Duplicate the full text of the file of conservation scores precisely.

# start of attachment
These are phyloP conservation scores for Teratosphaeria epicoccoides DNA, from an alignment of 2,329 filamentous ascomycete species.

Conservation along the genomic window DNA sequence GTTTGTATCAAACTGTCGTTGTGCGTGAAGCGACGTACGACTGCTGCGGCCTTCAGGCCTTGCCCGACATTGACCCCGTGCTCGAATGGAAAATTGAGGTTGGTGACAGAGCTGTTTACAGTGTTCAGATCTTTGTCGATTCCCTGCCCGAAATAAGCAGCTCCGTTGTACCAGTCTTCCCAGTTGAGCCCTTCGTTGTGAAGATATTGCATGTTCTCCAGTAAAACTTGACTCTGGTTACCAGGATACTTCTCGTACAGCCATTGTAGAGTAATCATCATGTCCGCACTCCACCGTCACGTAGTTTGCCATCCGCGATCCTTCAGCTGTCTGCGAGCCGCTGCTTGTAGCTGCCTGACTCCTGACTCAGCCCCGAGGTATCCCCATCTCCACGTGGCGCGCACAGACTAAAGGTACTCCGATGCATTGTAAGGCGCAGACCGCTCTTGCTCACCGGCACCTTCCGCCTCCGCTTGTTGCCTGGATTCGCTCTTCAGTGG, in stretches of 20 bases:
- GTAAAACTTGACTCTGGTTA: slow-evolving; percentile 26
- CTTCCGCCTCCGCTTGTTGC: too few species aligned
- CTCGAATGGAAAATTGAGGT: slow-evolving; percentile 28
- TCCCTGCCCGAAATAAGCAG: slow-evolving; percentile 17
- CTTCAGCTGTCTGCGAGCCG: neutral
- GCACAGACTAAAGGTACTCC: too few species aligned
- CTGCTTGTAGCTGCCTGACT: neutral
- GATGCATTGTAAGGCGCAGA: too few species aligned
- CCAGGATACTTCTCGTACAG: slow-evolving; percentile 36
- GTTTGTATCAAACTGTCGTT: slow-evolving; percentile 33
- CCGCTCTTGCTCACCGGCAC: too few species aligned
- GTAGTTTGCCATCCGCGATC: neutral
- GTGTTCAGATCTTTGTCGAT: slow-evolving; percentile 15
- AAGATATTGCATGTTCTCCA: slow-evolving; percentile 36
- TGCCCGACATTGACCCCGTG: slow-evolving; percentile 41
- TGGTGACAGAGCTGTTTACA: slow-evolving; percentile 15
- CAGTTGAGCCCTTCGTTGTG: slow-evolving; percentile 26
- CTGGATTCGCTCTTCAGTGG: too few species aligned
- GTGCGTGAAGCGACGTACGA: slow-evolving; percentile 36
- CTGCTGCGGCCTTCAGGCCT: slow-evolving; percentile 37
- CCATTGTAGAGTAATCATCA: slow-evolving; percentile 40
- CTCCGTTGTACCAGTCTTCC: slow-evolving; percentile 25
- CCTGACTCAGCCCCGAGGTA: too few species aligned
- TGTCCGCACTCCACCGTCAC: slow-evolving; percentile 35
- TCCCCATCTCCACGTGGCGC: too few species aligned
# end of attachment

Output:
These are phyloP conservation scores for Teratosphaeria epicoccoides DNA, from an alignment of 2,329 filamentous ascomycete species.

Conservation along the genomic window DNA sequence GTTTGTATCAAACTGTCGTTGTGCGTGAAGCGACGTACGACTGCTGCGGCCTTCAGGCCTTGCCCGACATTGACCCCGTGCTCGAATGGAAAATTGAGGTTGGTGACAGAGCTGTTTACAGTGTTCAGATCTTTGTCGATTCCCTGCCCGAAATAAGCAGCTCCGTTGTACCAGTCTTCCCAGTTGAGCCCTTCGTTGTGAAGATATTGCATGTTCTCCAGTAAAACTTGACTCTGGTTACCAGGATACTTCTCGTACAGCCATTGTAGAGTAATCATCATGTCCGCACTCCACCGTCACGTAGTTTGCCATCCGCGATCCTTCAGCTGTCTGCGAGCCGCTGCTTGTAGCTGCCTGACTCCTGACTCAGCCCCGAGGTATCCCCATCTCCACGTGGCGCGCACAGACTAAAGGTACTCCGATGCATTGTAAGGCGCAGACCGCTCTTGCTCACCGGCACCTTCCGCCTCCGCTTGTTGCCTGGATTCGCTCTTCAGTGG, in stretches of 20 bases:
- GTAAAACTTGACTCTGGTTA: slow-evolving; percentile 26
- CTTCCGCCTCCGCTTGTTGC: too few species aligned
- CTCGAATGGAAAATTGAGGT: slow-evolving; percentile 28
- TCCCTGCCCGAAATAAGCAG: slow-evolving; percentile 17
- CTTCAGCTGTCTGCGAGCCG: neutral
- GCACAGACTAAAGGTACTCC: too few species aligned
- CTGCTTGTAGCTGCCTGACT: neutral
- GATGCATTGTAAGGCGCAGA: too few species aligned
- CCAGGATACTTCTCGTACAG: slow-evolving; percentile 36
- GTTTGTATCAAACTGTCGTT: slow-evolving; percentile 33
- CCGCTCTTGCTCACCGGCAC: too few species aligned
- GTAGTTTGCCATCCGCGATC: neutral
- GTGTTCAGATCTTTGTCGAT: slow-evolving; percentile 15
- AAGATATTGCATGTTCTCCA: slow-evolving; percentile 36
- TGCCCGACATTGACCCCGTG: slow-evolving; percentile 41
- TGGTGACAGAGCTGTTTACA: slow-evolving; percentile 15
- CAGTTGAGCCCTTCGTTGTG: slow-evolving; percentile 26
- CTGGATTCGCTCTTCAGTGG: too few species aligned
- GTGCGTGAAGCGACGTACGA: slow-evolving; percentile 36
- CTGCTGCGGCCTTCAGGCCT: slow-evolving; percentile 37
- CCATTGTAGAGTAATCATCA: slow-evolving; percentile 40
- CTCCGTTGTACCAGTCTTCC: slow-evolving; percentile 25
- CCTGACTCAGCCCCGAGGTA: too few species aligned
- TGTCCGCACTCCACCGTCAC: slow-evolving; percentile 35
- TCCCCATCTCCACGTGGCGC: too few species aligned